9th Circuit Says Witnesses Have Right To Hear Executions In Arizona
A ruling from the 9th U.S. Circuit Court of Appeals issued Tuesday means Arizona will become the first state required to allow the press and the public to hear what happens during an execution.
“We conclude that the First Amendment right of access to governmental proceedings encompasses a right to hear the sounds of executions in their entirety,” the judges wrote. “We also conclude that on the facts alleged, Arizona’s restrictions on press and public access to the sounds of executions impermissibly burden that right.”
The judges reversed one lower court ruling and upheld two others in an appeal brought by seven Arizona death row inmates and the First Amendment Coalition of Arizona.
“We determined that public viewing of executions in their entirety is rooted in historical tradition and that public observation plays a significant role in the functioning of capital punishment,” Judge Paul Watford wrote in the majority opinion.
“Execution witnesses need to be able to observe and report on the entire process so that the public can determine whether lethal injections are fairly and humanely administered,” Watford said. “Barring witnesses from hearing sounds after the insertion of intravenous lines means that the public will not have full information regarding the administration of lethal-injection drugs and the prisoner’s experience as he dies.”
The plaintiffs argued they had a constitutional right for witnesses to hear their entire execution. Currently, witnesses view executions from an adjacent room. As executions begin, witnesses hear audio provided from a microphone and view the proceedings on a closed-circuit monitor.
The Arizona Department of Corrections then opens a curtain as the drugs are administered to give witnesses a direct view of the inmate, but the microphone is turned off.
Arizona’s lethal injection execution of Joe Wood in 2014 took two hours. Reporters and other witnesses said they could see Wood sit up after he had been sedated and appeared to be gasping for air. They could only hear the gasps when Department of Corrections officials turned on a microphone in the execution chamber to make announcements.
The 9th Circuit ruled Tuesday that Arizona must keep the microphone on throughout the execution.
Watford said witnesses have a right to hear an execution and “Arizona’s restrictions on press and public access to the sounds of executions impermissibly burdened that right.”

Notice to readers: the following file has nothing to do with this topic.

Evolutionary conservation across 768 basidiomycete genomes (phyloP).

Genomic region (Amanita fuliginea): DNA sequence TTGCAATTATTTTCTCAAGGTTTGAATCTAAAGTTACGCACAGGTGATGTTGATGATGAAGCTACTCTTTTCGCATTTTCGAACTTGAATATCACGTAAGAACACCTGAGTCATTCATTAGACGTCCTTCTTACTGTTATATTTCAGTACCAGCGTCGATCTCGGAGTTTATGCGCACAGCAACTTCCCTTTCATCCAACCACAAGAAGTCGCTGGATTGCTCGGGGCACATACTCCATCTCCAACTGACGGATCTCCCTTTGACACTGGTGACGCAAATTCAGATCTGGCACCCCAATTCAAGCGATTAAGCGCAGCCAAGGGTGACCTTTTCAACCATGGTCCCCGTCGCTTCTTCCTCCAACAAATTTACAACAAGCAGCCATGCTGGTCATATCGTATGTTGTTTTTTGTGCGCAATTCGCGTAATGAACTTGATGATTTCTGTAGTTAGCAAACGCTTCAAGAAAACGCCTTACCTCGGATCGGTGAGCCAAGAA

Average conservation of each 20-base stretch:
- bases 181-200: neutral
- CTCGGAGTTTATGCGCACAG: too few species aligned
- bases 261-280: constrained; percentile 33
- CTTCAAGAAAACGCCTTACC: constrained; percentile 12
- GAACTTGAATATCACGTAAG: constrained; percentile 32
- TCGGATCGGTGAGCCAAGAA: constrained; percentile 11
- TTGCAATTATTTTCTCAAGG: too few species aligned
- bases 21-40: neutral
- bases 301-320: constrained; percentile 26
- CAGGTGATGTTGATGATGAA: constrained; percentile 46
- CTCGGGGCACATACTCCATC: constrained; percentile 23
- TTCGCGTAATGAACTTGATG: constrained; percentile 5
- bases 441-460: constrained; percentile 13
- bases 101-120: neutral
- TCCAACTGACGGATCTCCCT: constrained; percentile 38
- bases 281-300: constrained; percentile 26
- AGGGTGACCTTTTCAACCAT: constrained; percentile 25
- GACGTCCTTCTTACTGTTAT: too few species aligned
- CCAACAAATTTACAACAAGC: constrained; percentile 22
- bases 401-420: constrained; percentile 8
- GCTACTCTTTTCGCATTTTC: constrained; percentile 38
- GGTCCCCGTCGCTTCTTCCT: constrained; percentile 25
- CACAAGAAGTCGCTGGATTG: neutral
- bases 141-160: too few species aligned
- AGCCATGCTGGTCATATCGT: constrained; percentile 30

Watford said that while the 9th Circuit had rejected challenges to Arizona’s death penalty process in the past, the state has come “perilously close” to falling outside of what are considered constitutional standards.
Watford wrote that the court’s concerns “have largely involved the shroud of secrecy surrounding Arizona’s execution proceedings.” He said the lack of information provided by the Department of Corrections has “hampered judicial review and public evaluation of the process.”
Assistant Federal Public Defender Dale Baich says the ruling will help to lift that shroud of secrecy.
“This will lead to a more complete and comprehensive coverage of executions,” Baich said. “It makes the process even more transparent than it already is.”
Baich, whose office represents people on death row in several states, said courts have placed more of a burden on prisoners over the past 10 years when they challenge lethal injection protocols.
“So it’s important for them to obtain information from the state when they make those challenges,” Baich said. “If the state does decide to go forward with executions and it continues to withhold information, the question has got to be asked: ‘What does the state have to hide?’”
The plaintiffs alleged they also had constitutional rights to know more information about the source and quality of the execution drugs as well as the qualifications of the staff that would administer the drugs. The 9th Circuit judges denied those claims, keeping in place lower court rulings.
In a dissent to part of the ruling, Judge Marsha Berzon said she “wrote separately to call attention to the inmates’ plausible allegations that Arizona, through its deliberate concealment of information about its execution process, has violated their First Amendment right of access to the courts.”
Berzon accused Arizona of “deploying a range of strategies to obstruct any effort to understand the difficulties which plague its executions.”
“The inmates have plausibly alleged that Arizona has concealed information in a deliberate effort to limit their ability to litigate the conditions under which they will be put to death,” Berzon said. “If that is true, then Arizona has actively interfered with rights protected by the First Amendment.”
“It may well be too late for Joseph Wood and Robert Towery to vindicate their First Amendment rights of court access or their rights to due process of law,” Berzon cautioned.
“If nothing changes, it might soon be too late for some remaining plaintiffs, as well,” Berzon said.
There are currently 116 people on death row in Arizona. Fourteen of them have exhausted the appeals process. It’s unclear if the state currently has enough drugs to proceed with lethal injections.